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Species Euphilotes ancilla - Ancilla Blue - Hodges#4367.4

Rocky Mountain Dotted-Blue - Euphilotes ancilla Lupine Blues - Euphilotes ancilla - male - female Euphilotes of some type - Euphilotes ancilla - female Blue - Euphilotes ancilla Another butterfly - Euphilotes ancilla Ancilla Blue at Rocky Mountain National Park - Euphilotes ancilla Euphilotes ancilla - male Euphilotes ancilla - male
Show images of: caterpillars · adults · both
Kingdom Animalia (Animals)
Phylum Arthropoda (Arthropods)
Subphylum Hexapoda (Hexapods)
Class Insecta (Insects)
Order Lepidoptera (Butterflies and Moths)
Superfamily Papilionoidea (Butterflies and Skippers)
Family Lycaenidae (Blues, Coppers, Hairstreaks, Harvesters)
Subfamily Polyommatinae (Blues)
Genus Euphilotes
Species ancilla (Ancilla Blue - Hodges#4367.4)
Hodges Number
Other Common Names
Rocky Mountain Dotted Blue
Synonyms and other taxonomic changes
formerly treated as a subspecies of Euphilotes enoptes (i.e. E. e. ancilla)
BugGuide follows the classification of Opler and Warren and All-Leps in treating ancilla as a distinct species (see discussion in Taxonomy Forum)
2 subspecies listed at All-Leps: E. a. comstocki and E. a. glaucon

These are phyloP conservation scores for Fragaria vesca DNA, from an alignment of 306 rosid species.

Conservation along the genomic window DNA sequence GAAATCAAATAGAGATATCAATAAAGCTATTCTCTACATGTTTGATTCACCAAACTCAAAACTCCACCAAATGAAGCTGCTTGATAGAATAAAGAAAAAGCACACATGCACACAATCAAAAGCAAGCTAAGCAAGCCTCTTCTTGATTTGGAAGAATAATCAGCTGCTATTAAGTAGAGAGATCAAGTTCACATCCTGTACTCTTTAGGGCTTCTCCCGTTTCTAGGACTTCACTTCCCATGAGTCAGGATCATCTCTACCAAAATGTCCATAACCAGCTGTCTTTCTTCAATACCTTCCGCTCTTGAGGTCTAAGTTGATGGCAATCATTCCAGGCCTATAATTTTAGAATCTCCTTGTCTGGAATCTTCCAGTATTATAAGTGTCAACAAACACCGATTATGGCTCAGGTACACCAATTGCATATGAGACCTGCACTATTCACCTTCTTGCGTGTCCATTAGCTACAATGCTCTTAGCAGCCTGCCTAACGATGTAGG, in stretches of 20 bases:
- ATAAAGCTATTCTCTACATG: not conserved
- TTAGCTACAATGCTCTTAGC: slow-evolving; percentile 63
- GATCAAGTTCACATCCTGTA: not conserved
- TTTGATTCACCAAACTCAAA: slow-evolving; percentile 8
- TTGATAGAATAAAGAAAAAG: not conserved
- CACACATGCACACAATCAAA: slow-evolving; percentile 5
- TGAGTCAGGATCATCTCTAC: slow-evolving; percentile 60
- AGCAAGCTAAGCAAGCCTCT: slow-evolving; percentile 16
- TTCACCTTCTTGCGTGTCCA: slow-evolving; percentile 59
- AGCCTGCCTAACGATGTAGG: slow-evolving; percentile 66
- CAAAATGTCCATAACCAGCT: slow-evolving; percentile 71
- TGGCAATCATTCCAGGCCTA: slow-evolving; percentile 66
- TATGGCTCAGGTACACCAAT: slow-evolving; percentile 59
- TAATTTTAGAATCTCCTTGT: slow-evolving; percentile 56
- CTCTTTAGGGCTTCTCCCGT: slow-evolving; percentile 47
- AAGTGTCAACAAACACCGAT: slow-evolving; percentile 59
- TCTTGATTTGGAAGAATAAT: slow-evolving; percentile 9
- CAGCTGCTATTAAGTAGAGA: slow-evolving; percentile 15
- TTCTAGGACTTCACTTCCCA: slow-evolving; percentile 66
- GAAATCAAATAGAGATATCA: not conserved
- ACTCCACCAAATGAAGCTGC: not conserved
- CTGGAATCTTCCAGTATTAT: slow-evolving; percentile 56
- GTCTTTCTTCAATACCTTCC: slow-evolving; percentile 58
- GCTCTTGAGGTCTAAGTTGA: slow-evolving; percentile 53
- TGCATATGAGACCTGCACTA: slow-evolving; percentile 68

very common in western United States; very rare in Canada
wingspan 16-25 mm
Adult: male upperside deep blue with wide black borders in United States (lilac blue with narrow black borders in Canada); hindwing orange band usually absent; female brown with variably expressed marginal orange crescent on hindwing; underside of both sexes light bluish-gray with two rows of dark spots near margin of both wings, a row of orange spots between them on hindwing, and many small round spots in central area of both wings; fringe of both wings checkered - white with scattered dark patches

Larva: body color variable but usually pale whitish or yellowish with brown markings, matching color of flowers of foodplant
western United States, south to California and northern New Mexico, north to southern Alberta and Saskatchewan
rocky slopes and flats, open woodland, sagebrush, dry prairies
adults fly from April to August in the south (one brood); May to July in the north
larvae feed on flowers and young fruit of various buckwheat (Eriogonum) species, especially Sulphur-flower Buckwheat within its range
adults take nectar from flowers, especially buckwheat (Eriogonum spp.)
Life Cycle
eggs are laid singly on flowers of hostplant; one generation per year; overwinters as a pupa
Internet References
species account including description, biology, flight season, larval and adult food, habitat, US distribution map (
live adult image by Paul Opler, plus the same text and map as the site above (
pinned adult image plus description of adult and larva, distribution, similar species, larval foodplants, flight season, habitat, remarks (Butterflies of Canada, CBIF)
pinned adult image by G.G. Anweiler, plus habitat, flight season, description, similar species, biology, foodplants, distribution (Strickland Entomological Museum, U. of Alberta)